Words: 1592 - Pages: 7
  • George Whitefield: A Preacher In The Great Awakening

    George Whitefield was a preacher in the Great Awakening, an emotional Christian movement in the late 1730’s. He was very popular, his sermons inspired and changed people with his new ideas. According to Benjamin Franklin’s autobiography (Document A), Whitefield was a very persuasive speaker. Franklin attended one of his sermons about building an Orphan House in Georgia, something that Franklin did not support as he did want one built in Philadelphia instead. However, as Whitefield went on,…

    Words: 410 - Pages: 2
  • Compare And Contrast Jonathan Edwards And George Whitefield

    Introduction Who are Jonathan Edwards and George Whitefield? George M. Marsden, an American author, describes Jonathan Edwards as, “extraordinary and the most acute American philosopher and the most brilliant of all American theologians.” John Charles Ryle, an Anglican bishop, describes George Whitefield as, “a humble person and after he had a calm examination, he had come to the conclusion that Whitefield was one of the most powerful and extraordinary preachers the world has ever seen.”…

    Words: 1539 - Pages: 7
  • Phillis Wheatley's To The Right Honourable William, Earl Of Bradford

    books like the Bible—through which she learned about Jesus and eventually gave her life to Him—and famous poetry. Phillis not only impressed the Wheatleys with her mental aptitude; they also loved her agreeable and polite nature (Odell, 12). Through this, Phillis proved that Africans can be just as gracious and intellectual as whites. And as her life progressed, Phillis would go on to even more incredible feats. In about 1767, fourteen-year-old Phillis translated a Latin poem into English. That…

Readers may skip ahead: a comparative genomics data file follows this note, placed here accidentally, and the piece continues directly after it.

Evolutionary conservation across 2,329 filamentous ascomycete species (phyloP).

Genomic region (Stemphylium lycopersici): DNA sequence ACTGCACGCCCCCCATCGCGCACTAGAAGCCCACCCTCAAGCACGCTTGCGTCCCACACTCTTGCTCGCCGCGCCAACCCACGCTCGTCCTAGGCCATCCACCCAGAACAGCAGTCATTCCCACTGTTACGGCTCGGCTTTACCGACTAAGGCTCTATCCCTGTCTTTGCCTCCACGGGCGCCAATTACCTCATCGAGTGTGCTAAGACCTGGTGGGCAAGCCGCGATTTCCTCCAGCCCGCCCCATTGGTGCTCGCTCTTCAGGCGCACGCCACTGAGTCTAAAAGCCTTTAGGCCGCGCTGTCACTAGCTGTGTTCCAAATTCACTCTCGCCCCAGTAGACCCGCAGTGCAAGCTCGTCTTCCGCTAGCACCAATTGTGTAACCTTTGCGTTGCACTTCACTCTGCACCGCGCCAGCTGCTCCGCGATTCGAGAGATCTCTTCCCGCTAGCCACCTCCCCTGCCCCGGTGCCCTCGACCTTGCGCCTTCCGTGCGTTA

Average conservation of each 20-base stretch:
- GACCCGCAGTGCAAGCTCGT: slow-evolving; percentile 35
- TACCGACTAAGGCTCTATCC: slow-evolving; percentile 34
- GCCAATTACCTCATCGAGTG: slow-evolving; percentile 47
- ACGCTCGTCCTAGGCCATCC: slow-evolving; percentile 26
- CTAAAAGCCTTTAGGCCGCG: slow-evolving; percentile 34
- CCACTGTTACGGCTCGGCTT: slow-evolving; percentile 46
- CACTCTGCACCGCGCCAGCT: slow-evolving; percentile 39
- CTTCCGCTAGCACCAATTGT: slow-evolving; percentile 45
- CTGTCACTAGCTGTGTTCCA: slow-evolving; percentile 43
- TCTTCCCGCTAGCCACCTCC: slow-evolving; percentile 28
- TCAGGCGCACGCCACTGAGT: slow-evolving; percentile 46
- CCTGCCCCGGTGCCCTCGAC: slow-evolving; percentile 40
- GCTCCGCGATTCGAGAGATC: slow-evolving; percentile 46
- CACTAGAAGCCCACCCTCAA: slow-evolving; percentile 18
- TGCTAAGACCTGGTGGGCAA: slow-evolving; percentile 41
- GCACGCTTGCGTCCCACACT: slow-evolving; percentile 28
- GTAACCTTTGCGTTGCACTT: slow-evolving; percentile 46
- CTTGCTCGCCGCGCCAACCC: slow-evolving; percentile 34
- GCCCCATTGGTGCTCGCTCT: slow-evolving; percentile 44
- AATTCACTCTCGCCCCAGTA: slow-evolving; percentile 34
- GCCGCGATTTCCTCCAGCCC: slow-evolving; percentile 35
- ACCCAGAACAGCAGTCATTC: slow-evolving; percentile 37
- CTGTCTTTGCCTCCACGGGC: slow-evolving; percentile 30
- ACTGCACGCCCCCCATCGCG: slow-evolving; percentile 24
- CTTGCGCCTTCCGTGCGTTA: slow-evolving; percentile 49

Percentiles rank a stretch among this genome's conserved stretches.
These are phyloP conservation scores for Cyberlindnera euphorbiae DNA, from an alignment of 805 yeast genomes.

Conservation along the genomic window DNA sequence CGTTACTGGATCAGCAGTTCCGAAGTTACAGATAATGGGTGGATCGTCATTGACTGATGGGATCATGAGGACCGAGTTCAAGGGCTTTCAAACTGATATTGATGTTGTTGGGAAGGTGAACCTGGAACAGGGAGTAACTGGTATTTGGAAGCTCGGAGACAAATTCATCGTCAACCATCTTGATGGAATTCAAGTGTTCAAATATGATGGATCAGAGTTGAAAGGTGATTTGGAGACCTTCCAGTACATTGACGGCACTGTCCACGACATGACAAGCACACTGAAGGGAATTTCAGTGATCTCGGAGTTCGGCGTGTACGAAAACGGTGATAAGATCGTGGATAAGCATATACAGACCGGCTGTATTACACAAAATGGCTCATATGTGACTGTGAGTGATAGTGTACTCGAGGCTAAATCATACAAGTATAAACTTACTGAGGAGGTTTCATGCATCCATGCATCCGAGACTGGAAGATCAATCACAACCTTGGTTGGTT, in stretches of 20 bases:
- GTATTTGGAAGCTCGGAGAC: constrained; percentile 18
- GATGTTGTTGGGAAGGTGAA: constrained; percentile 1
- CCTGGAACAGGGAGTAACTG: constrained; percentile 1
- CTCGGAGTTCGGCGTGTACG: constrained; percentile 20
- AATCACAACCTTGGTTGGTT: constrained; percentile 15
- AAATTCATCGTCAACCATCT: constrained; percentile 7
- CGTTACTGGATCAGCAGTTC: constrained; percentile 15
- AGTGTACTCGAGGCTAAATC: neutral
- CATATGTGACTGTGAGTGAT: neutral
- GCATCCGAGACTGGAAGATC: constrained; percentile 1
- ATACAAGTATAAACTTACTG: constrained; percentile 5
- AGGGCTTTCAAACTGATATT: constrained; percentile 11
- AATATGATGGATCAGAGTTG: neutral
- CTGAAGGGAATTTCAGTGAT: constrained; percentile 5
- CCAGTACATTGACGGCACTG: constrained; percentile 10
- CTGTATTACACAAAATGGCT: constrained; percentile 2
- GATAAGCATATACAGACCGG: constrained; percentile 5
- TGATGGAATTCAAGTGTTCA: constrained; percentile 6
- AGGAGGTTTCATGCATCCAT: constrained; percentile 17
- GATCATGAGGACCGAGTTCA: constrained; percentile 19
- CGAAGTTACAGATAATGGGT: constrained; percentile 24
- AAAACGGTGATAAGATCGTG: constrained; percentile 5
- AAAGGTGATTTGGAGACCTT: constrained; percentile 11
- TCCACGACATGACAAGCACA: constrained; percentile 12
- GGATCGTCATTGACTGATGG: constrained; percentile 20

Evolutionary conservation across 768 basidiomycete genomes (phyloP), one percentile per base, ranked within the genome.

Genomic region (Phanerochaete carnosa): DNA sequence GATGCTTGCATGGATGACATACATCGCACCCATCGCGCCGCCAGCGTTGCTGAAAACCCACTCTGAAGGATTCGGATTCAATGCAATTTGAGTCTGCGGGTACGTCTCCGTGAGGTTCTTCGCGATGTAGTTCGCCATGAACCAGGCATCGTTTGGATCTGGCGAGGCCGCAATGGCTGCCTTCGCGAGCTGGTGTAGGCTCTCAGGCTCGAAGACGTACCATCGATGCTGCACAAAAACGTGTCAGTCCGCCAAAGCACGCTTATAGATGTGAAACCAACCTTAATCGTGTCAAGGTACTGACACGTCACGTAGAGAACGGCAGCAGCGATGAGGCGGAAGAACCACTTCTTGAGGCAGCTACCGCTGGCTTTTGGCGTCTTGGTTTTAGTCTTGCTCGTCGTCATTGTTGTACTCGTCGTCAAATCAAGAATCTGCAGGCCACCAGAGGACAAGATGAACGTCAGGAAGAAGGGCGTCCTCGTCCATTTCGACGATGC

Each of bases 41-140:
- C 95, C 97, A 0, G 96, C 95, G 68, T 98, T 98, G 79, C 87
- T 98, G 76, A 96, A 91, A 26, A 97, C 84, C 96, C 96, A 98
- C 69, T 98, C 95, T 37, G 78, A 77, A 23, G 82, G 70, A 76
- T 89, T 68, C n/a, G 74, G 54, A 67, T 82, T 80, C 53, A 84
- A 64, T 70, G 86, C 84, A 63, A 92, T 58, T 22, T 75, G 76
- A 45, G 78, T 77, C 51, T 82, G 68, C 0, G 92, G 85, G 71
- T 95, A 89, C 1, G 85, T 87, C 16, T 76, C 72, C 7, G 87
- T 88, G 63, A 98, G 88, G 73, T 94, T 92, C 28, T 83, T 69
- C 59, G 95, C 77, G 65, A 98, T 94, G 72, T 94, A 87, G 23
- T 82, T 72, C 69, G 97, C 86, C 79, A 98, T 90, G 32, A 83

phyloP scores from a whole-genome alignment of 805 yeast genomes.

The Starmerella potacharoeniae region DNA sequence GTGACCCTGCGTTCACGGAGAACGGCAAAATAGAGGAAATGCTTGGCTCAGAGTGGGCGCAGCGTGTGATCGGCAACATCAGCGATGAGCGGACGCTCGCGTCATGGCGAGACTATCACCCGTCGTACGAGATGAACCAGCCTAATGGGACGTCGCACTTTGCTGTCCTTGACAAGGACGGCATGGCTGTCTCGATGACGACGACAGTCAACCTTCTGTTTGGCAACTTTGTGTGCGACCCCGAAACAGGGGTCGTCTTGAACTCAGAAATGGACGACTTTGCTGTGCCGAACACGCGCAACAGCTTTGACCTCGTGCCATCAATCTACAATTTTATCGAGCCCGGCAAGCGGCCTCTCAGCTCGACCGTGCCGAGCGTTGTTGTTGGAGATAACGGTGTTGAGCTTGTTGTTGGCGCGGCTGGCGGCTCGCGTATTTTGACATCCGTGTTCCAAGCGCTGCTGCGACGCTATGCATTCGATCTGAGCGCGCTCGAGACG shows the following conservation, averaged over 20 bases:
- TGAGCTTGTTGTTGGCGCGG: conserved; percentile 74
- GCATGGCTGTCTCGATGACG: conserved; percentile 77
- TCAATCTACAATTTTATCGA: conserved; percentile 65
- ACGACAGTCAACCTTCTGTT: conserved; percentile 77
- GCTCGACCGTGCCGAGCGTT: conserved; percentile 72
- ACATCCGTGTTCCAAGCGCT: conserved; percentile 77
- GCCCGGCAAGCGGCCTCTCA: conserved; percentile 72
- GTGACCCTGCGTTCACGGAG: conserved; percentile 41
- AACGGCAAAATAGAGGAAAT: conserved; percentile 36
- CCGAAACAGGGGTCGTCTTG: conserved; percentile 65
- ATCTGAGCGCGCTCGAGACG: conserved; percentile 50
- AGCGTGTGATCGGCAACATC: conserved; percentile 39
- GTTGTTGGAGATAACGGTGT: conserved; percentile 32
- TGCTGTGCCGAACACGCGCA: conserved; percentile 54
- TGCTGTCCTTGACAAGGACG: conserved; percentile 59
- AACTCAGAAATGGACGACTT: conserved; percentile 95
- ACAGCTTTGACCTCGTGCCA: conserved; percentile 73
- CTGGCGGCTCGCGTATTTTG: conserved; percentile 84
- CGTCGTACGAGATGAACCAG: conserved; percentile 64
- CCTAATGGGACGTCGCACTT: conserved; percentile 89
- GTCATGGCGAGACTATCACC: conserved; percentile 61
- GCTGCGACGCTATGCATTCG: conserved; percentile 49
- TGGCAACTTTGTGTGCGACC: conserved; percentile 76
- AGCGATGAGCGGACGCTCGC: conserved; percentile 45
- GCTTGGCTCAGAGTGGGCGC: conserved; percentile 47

Words: 1105 - Pages: 5
  • The Importance Of Inaugural Addresses

    ” Will believes that “the general shortening of sentences reflects, in part, a change in nature of Inaugural Addresses.” He refers to Teddy Roosevelt who called the presidency “a bully pulpit.” Later addresses have had an incentive to tell Americans how to behave with phrases such as “The only thing we have to fear…” and “Ask not…” A more popular phrase which was used by Kennedy and Nixon was “Let us…,” which according to Will means, “For Pete’s sake, pull up your socks and shape up.” The…

    Words: 1019 - Pages: 5
  • Critical Analysis Of A Sunday On La Grande Jatte

    I had to understand why Seurat used such a difficult technique for his work. I then came upon the theory that perhaps he wanted to produce a deeper sense of life in his paintings. All things in the world are composed of millions of cells, and these cells create objects, color, and everything that practically exists. I imagine that Seurat's motive was to utilize this scientific law in his work to give an atmosphere of life, texture, and movement in the scenes that he…

    Words: 536 - Pages: 3